About 30 years ago, when I decided to declare war against child servitude, it was like chasing a wild goose in the dark since child labour was not even considered an issue and was treated as a way of life. There was nothing substantive to learn from or seek support for, except trying to emotionally sensitizing and rationally convincing the people around.
The corrupt polity and enforcement machinery, lack of political will, poor sensitivity, age-old mind-sets, scarcity of resources, absence of legal support and protection were among the biggest obstacles that came my way. It has been an equally big challenge to survive amidst danger, threats and formidable attacks, times innumerable when I have missed death by a whisker.
Recently, the Supreme Court has ruled that child labour in circuses be banned compelling the government to make amendments in child labour law. You may be aware that not too long ago, me and my colleagues from the Bachpan Bachao Andolan (BBA) had taken on the circus industry, where a large number of children, particularly girls, were being treated worse than animals. They have been trafficked, kidnapped and brought to work in circuses where physical torture and sexual abuse is a norm. These circuses are nothing short of fortresses. In the summer of 2004 I led a secret raid along with a team of parents, magistrates, police and colleagues from BBA to rescue about 12 girls — held in bondage for years.
Soon after we were allowed entry inside the residential tented area by the circus proprietor, the atmosphere turned violent. The proprietor along with his men started shouting at us claiming that there weren’t any girls. All of a sudden the flabbergasted owner pulled out his pistol at me. As luck would have it, the video camera of a TV Channel was on. With the camera exposed, the conniving police personnel on the spot advised the owner to hide his gun as the footage was being captured in the recording device.
The owner immediately pulled his pistol back but ordered his people to kill me and my colleagues. In this murderous attempt six of us were gravely injured and had to be rushed to the hospital by passers by. Since we failed to rescue the girls, I announced a fast-unto-death in protest against this social evil on the second day of my being discharged by the hospital.
We tried to build up a strong public movement around this issue and simultaneously approached the High Court. Finally complying with the order issued by the court, 24 girls were rescued. Subsequently we moved the SC seeking a permanent remedy and we succeeded against all odds.
Yet another incident that I can recount, occurred in 1989 when after rescuing 14 bounded child labourers from a carpet weaving unit near Allahabad, I was waiting at the Mirzapur railway station for the train back to Delhi on a freezing winter night. I saw at least 30-40 scantily clad children shivering on the another platform on the station. These children were in a group and were being chased and steered by a man as though they were cattle. When I intervened and questioned the trafficker, a policeman who was an accomplice in this act manhandled me and locked me up in a cell at the railway station itself. Throughout the night I kept sitting on a stone bench inside the cell without a blanket. For a few hours, I was annoyed and upset at the whole incident, but gradually as the night passed, realization dawned upon me that rescuing a few children here and there would make no dent. I realized that the demand for child labourers who come cheap and easy was on the same wavelength as the demand for Indian carpets in western markets.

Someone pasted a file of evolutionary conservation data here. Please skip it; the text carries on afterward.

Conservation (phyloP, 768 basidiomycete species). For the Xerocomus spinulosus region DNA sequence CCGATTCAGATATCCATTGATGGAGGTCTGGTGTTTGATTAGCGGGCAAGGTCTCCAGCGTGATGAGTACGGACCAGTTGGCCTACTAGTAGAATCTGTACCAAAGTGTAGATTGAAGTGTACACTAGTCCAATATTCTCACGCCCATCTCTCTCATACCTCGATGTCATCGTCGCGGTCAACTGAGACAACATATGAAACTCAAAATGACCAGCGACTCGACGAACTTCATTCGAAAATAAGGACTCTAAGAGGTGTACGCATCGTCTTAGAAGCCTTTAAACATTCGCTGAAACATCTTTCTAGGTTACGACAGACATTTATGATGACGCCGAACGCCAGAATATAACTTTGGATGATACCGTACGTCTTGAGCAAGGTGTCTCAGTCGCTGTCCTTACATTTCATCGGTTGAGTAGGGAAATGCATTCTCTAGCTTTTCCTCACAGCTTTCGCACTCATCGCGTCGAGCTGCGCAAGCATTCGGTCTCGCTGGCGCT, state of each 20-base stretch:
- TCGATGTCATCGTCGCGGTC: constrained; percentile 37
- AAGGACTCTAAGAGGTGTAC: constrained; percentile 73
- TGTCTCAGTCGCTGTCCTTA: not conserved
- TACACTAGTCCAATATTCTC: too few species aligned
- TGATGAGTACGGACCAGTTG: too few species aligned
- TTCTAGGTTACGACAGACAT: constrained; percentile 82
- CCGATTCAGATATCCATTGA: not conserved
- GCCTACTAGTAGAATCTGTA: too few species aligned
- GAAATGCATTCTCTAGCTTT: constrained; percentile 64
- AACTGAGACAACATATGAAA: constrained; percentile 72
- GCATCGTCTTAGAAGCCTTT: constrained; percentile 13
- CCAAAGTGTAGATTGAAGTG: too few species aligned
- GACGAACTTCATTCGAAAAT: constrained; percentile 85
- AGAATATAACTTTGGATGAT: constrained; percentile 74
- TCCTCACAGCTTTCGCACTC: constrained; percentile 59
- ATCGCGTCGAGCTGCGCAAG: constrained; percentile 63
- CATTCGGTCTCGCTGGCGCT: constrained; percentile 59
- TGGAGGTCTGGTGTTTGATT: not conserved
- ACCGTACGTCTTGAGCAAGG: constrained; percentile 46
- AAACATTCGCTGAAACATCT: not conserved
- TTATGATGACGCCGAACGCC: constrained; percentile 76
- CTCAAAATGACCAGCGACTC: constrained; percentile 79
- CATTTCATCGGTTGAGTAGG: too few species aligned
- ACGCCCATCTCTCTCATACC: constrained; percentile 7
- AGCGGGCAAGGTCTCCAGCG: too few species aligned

In the morning when I was freed from the lock up, I walked out with a new lease of commitment and called up my German supporter, Rainer Kruse later in the evening to launch a carpet consumers’ campaign. I was completely cognizant of the risk that the Indian carpet industry ran towards a total ban on the product in western markets. I engineered a technique for individually accrediting child labour-free carpets, which eventually resulted in the first ever social label of child labour-free goods in the world, popularly known as Rugmark. It was obviously difficult to proselytize European charities to join me in this campaign, at a time when the phenomenon of Corporate Social Responsibility had not been discovered.
Initially the industry and its allies in the government brandished me a traitor for ruining the economy. This did not deter me. Today, one third of the total carpet traded from South Asia is Rugmark certified and there exists no other example where the number of child and bonded labourers has decreased from ten lakhs to barely three lakhs as it happened in South Asia.